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Principles of Economics Financial markets and Money supply Tomislav Herceg, PhD Faculty of Economics and Business Zagreb.

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Presentation on theme: "Principles of Economics Financial markets and Money supply Tomislav Herceg, PhD Faculty of Economics and Business Zagreb."— Presentation transcript:

1 Principles of Economics Financial markets and Money supply Tomislav Herceg, PhD Faculty of Economics and Business Zagreb

2 Modern financial system Finance is a process of intermediation between borrowers and lenders. Financial system consists of: 1.Money market 2.Markets for fixed interest assets (bonds, mortgages) 3.Stock markets 4.Foreign exchange markets

3 Functions of financial system Borrowing and lending takes place on FINANCIAL MARKETS (stock, bond, foreign exchange)through FINANCIAL INTERMEDIARIES (commercial banks, insurance companies, pension funds and investment funds) Functions of financial system: 1.Transfer of resources across time, sectors and regions 2.Risk management (insurance) 3.Portfolio diversification (investment funds) 4.Clearinghouse function (rapid everyday payment)

4 Flow of funds Households purchase stocks, bonds or mutual funds shares savers investors Financial markets Financial intermediaries Firms issue bonds or stocks Households deposit salaries and savings Investors borrow from lenders

5 Financial assets Money Savings accounts (guaranteed by government) Government securities (bonds and bills) Equities (ownership right to companies) Financial derivatives (assets derived from the value of another asset) Pension funds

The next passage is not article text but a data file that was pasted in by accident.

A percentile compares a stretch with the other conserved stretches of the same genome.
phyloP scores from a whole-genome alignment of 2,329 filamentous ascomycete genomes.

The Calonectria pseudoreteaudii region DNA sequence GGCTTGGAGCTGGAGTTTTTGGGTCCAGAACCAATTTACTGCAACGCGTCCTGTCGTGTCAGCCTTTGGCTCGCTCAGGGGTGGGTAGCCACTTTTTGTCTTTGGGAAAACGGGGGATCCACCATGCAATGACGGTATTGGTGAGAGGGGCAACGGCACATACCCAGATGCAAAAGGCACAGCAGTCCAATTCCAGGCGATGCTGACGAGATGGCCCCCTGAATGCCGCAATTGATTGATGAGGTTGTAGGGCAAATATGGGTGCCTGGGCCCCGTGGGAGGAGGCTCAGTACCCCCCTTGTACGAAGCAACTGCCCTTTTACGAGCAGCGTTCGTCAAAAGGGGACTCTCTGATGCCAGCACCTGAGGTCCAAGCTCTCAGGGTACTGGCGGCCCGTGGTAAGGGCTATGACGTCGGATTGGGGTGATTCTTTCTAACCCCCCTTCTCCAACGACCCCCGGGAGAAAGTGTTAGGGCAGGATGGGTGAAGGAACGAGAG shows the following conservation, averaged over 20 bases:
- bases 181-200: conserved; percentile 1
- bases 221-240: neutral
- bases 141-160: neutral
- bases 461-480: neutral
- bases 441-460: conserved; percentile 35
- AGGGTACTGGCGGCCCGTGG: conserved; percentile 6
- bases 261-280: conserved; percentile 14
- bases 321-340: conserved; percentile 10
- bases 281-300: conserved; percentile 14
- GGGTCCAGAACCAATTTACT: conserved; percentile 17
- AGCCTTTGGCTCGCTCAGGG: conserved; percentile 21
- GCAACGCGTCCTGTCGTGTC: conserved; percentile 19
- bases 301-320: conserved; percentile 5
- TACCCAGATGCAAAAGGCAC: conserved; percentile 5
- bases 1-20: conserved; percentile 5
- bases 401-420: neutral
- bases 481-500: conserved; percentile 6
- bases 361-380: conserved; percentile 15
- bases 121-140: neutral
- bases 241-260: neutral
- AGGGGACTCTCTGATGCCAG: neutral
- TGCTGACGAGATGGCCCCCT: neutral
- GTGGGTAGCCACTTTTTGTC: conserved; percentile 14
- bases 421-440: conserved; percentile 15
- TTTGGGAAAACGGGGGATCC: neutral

6 Money Money is a mean of exchange Evolution of money: o Barter o Commodity money (cattle, olive oil, wine, metals, gems, tobacco) o Modern money has no value by itself but in the goods for which it can be exchanged (paper money and e-money)

7 Interest rates and returns

8 Components of money supply M Narrow money (M1): 1.Cash (coins & paper) outside banks (all cash today is fiat money – one believes it carries the value written on it) 2.Checking accounts Broad money (M2), or Near-money: 1.M1 2.Savings accounts and small time deposits 3.Retail money market mutual funds

9 Money demand L  Demand for money is deducted from demand for trade and exchange  Functions of money: Medium of exchange Unit of account Store of value  Opportunity costs of holding money: the interest forgone for not investing it  When i rises M1 falls. M1 should not be in a part of a well balanced portfolio

10 Banking Banks seek to earn profits for their owners by lending at a higher interest rate than the borrowing (saving) interest rate. Balance sheet of a bank (at certain point of time) has assets (what bank owns) and liabilities (what bank owes) and net worth (difference between them) Reserves are a part of a balance sheet of a bank (it used to be 100% when gold was held)